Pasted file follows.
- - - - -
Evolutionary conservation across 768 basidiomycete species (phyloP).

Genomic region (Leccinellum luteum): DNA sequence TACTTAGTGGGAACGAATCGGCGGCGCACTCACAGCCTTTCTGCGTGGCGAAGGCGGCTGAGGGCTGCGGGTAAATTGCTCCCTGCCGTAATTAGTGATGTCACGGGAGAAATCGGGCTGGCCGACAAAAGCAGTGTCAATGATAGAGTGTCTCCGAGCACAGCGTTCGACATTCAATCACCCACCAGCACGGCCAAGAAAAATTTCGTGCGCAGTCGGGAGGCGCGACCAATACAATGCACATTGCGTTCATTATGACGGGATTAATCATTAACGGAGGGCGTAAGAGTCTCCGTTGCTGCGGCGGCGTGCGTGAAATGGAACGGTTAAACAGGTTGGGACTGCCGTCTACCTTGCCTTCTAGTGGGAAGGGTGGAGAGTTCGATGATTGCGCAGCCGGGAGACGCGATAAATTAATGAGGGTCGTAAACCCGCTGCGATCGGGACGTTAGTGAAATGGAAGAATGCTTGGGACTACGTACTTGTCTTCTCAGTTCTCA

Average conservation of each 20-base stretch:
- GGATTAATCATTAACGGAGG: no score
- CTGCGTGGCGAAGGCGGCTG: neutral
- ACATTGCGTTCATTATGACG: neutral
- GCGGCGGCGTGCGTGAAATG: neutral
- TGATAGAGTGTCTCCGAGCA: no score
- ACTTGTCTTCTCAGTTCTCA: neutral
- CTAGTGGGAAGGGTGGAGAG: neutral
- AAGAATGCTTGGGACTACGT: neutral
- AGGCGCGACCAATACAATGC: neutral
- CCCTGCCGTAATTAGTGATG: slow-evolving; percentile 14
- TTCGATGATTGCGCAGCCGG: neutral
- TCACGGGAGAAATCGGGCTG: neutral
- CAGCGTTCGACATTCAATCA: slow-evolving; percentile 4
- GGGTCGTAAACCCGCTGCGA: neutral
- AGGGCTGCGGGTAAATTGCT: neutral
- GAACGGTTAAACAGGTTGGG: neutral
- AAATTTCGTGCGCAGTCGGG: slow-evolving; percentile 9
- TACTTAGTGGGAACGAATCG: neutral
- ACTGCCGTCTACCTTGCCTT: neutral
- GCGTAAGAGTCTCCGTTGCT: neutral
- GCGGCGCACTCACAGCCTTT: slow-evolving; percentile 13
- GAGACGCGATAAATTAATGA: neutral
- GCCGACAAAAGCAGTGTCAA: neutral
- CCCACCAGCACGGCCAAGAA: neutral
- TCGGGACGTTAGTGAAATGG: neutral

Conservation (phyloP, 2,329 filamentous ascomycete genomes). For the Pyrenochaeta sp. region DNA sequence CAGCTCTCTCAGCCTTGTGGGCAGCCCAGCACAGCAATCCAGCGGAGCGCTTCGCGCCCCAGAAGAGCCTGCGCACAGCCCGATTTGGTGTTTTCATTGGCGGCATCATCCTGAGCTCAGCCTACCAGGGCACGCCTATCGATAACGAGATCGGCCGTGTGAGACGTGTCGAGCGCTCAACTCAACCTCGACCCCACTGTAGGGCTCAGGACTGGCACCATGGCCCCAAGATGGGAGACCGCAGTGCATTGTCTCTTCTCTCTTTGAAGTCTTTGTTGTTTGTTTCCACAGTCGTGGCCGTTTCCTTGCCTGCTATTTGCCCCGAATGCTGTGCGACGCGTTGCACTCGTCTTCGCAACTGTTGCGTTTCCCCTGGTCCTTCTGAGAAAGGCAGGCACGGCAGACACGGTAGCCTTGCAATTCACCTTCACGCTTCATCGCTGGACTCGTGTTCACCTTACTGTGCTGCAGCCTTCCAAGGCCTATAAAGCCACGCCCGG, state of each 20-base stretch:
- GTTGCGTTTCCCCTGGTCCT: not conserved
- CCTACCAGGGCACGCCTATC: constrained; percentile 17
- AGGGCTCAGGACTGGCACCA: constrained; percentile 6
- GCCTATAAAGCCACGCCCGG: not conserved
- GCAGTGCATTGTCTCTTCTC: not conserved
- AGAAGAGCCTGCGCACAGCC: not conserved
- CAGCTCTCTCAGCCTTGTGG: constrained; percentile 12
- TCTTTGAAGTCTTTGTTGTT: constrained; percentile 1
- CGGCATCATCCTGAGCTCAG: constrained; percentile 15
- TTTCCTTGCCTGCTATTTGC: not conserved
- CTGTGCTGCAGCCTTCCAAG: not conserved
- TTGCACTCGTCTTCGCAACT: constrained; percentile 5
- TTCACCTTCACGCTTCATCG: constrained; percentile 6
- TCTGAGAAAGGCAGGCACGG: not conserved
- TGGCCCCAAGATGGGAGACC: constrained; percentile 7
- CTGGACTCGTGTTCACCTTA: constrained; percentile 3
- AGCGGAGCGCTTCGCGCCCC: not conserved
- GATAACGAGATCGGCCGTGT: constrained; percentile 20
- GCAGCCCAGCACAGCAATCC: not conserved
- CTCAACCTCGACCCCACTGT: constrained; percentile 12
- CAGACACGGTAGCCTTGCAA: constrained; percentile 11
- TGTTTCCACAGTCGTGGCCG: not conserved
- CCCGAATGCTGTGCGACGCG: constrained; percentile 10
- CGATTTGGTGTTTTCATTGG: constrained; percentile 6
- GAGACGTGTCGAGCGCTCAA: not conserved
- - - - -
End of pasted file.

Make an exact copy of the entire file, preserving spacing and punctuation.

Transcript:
Evolutionary conservation across 768 basidiomycete species (phyloP).

Genomic region (Leccinellum luteum): DNA sequence TACTTAGTGGGAACGAATCGGCGGCGCACTCACAGCCTTTCTGCGTGGCGAAGGCGGCTGAGGGCTGCGGGTAAATTGCTCCCTGCCGTAATTAGTGATGTCACGGGAGAAATCGGGCTGGCCGACAAAAGCAGTGTCAATGATAGAGTGTCTCCGAGCACAGCGTTCGACATTCAATCACCCACCAGCACGGCCAAGAAAAATTTCGTGCGCAGTCGGGAGGCGCGACCAATACAATGCACATTGCGTTCATTATGACGGGATTAATCATTAACGGAGGGCGTAAGAGTCTCCGTTGCTGCGGCGGCGTGCGTGAAATGGAACGGTTAAACAGGTTGGGACTGCCGTCTACCTTGCCTTCTAGTGGGAAGGGTGGAGAGTTCGATGATTGCGCAGCCGGGAGACGCGATAAATTAATGAGGGTCGTAAACCCGCTGCGATCGGGACGTTAGTGAAATGGAAGAATGCTTGGGACTACGTACTTGTCTTCTCAGTTCTCA

Average conservation of each 20-base stretch:
- GGATTAATCATTAACGGAGG: no score
- CTGCGTGGCGAAGGCGGCTG: neutral
- ACATTGCGTTCATTATGACG: neutral
- GCGGCGGCGTGCGTGAAATG: neutral
- TGATAGAGTGTCTCCGAGCA: no score
- ACTTGTCTTCTCAGTTCTCA: neutral
- CTAGTGGGAAGGGTGGAGAG: neutral
- AAGAATGCTTGGGACTACGT: neutral
- AGGCGCGACCAATACAATGC: neutral
- CCCTGCCGTAATTAGTGATG: slow-evolving; percentile 14
- TTCGATGATTGCGCAGCCGG: neutral
- TCACGGGAGAAATCGGGCTG: neutral
- CAGCGTTCGACATTCAATCA: slow-evolving; percentile 4
- GGGTCGTAAACCCGCTGCGA: neutral
- AGGGCTGCGGGTAAATTGCT: neutral
- GAACGGTTAAACAGGTTGGG: neutral
- AAATTTCGTGCGCAGTCGGG: slow-evolving; percentile 9
- TACTTAGTGGGAACGAATCG: neutral
- ACTGCCGTCTACCTTGCCTT: neutral
- GCGTAAGAGTCTCCGTTGCT: neutral
- GCGGCGCACTCACAGCCTTT: slow-evolving; percentile 13
- GAGACGCGATAAATTAATGA: neutral
- GCCGACAAAAGCAGTGTCAA: neutral
- CCCACCAGCACGGCCAAGAA: neutral
- TCGGGACGTTAGTGAAATGG: neutral

Conservation (phyloP, 2,329 filamentous ascomycete genomes). For the Pyrenochaeta sp. region DNA sequence CAGCTCTCTCAGCCTTGTGGGCAGCCCAGCACAGCAATCCAGCGGAGCGCTTCGCGCCCCAGAAGAGCCTGCGCACAGCCCGATTTGGTGTTTTCATTGGCGGCATCATCCTGAGCTCAGCCTACCAGGGCACGCCTATCGATAACGAGATCGGCCGTGTGAGACGTGTCGAGCGCTCAACTCAACCTCGACCCCACTGTAGGGCTCAGGACTGGCACCATGGCCCCAAGATGGGAGACCGCAGTGCATTGTCTCTTCTCTCTTTGAAGTCTTTGTTGTTTGTTTCCACAGTCGTGGCCGTTTCCTTGCCTGCTATTTGCCCCGAATGCTGTGCGACGCGTTGCACTCGTCTTCGCAACTGTTGCGTTTCCCCTGGTCCTTCTGAGAAAGGCAGGCACGGCAGACACGGTAGCCTTGCAATTCACCTTCACGCTTCATCGCTGGACTCGTGTTCACCTTACTGTGCTGCAGCCTTCCAAGGCCTATAAAGCCACGCCCGG, state of each 20-base stretch:
- GTTGCGTTTCCCCTGGTCCT: not conserved
- CCTACCAGGGCACGCCTATC: constrained; percentile 17
- AGGGCTCAGGACTGGCACCA: constrained; percentile 6
- GCCTATAAAGCCACGCCCGG: not conserved
- GCAGTGCATTGTCTCTTCTC: not conserved
- AGAAGAGCCTGCGCACAGCC: not conserved
- CAGCTCTCTCAGCCTTGTGG: constrained; percentile 12
- TCTTTGAAGTCTTTGTTGTT: constrained; percentile 1
- CGGCATCATCCTGAGCTCAG: constrained; percentile 15
- TTTCCTTGCCTGCTATTTGC: not conserved
- CTGTGCTGCAGCCTTCCAAG: not conserved
- TTGCACTCGTCTTCGCAACT: constrained; percentile 5
- TTCACCTTCACGCTTCATCG: constrained; percentile 6
- TCTGAGAAAGGCAGGCACGG: not conserved
- TGGCCCCAAGATGGGAGACC: constrained; percentile 7
- CTGGACTCGTGTTCACCTTA: constrained; percentile 3
- AGCGGAGCGCTTCGCGCCCC: not conserved
- GATAACGAGATCGGCCGTGT: constrained; percentile 20
- GCAGCCCAGCACAGCAATCC: not conserved
- CTCAACCTCGACCCCACTGT: constrained; percentile 12
- CAGACACGGTAGCCTTGCAA: constrained; percentile 11
- TGTTTCCACAGTCGTGGCCG: not conserved
- CCCGAATGCTGTGCGACGCG: constrained; percentile 10
- CGATTTGGTGTTTTCATTGG: constrained; percentile 6
- GAGACGTGTCGAGCGCTCAA: not conserved